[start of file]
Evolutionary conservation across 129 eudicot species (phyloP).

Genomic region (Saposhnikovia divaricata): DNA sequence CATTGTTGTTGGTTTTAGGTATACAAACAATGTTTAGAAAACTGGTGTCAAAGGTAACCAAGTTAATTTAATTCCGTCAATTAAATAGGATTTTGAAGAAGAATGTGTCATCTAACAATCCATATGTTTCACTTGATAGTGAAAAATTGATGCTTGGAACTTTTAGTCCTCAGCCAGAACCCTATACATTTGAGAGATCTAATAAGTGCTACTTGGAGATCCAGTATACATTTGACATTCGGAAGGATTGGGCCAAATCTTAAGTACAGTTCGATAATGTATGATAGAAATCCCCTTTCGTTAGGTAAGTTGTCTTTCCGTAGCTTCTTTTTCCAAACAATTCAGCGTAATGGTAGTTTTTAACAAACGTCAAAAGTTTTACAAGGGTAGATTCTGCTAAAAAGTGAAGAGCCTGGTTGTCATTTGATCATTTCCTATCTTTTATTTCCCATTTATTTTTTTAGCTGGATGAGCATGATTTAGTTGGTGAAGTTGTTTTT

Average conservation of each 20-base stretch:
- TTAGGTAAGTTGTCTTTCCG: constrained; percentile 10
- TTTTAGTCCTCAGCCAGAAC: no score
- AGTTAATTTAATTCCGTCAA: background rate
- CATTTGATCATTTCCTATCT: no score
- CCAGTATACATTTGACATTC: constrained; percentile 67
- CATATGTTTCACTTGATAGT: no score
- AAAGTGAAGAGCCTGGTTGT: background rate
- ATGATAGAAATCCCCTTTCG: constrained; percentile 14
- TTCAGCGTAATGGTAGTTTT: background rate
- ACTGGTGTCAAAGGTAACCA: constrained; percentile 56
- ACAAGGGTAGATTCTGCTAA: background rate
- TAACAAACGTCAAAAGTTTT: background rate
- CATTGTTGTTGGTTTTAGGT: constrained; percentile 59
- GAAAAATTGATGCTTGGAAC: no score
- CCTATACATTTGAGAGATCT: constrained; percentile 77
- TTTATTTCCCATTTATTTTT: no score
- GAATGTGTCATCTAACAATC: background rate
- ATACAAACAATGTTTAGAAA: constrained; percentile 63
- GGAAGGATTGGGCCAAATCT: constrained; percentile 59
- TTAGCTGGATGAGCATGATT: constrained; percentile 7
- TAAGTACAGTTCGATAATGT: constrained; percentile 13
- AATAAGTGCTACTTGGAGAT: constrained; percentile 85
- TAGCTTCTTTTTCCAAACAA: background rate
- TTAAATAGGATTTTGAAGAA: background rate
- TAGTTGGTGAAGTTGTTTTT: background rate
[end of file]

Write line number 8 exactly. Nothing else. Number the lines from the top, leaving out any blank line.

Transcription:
- CCAGTATACATTTGACATTC: constrained; percentile 67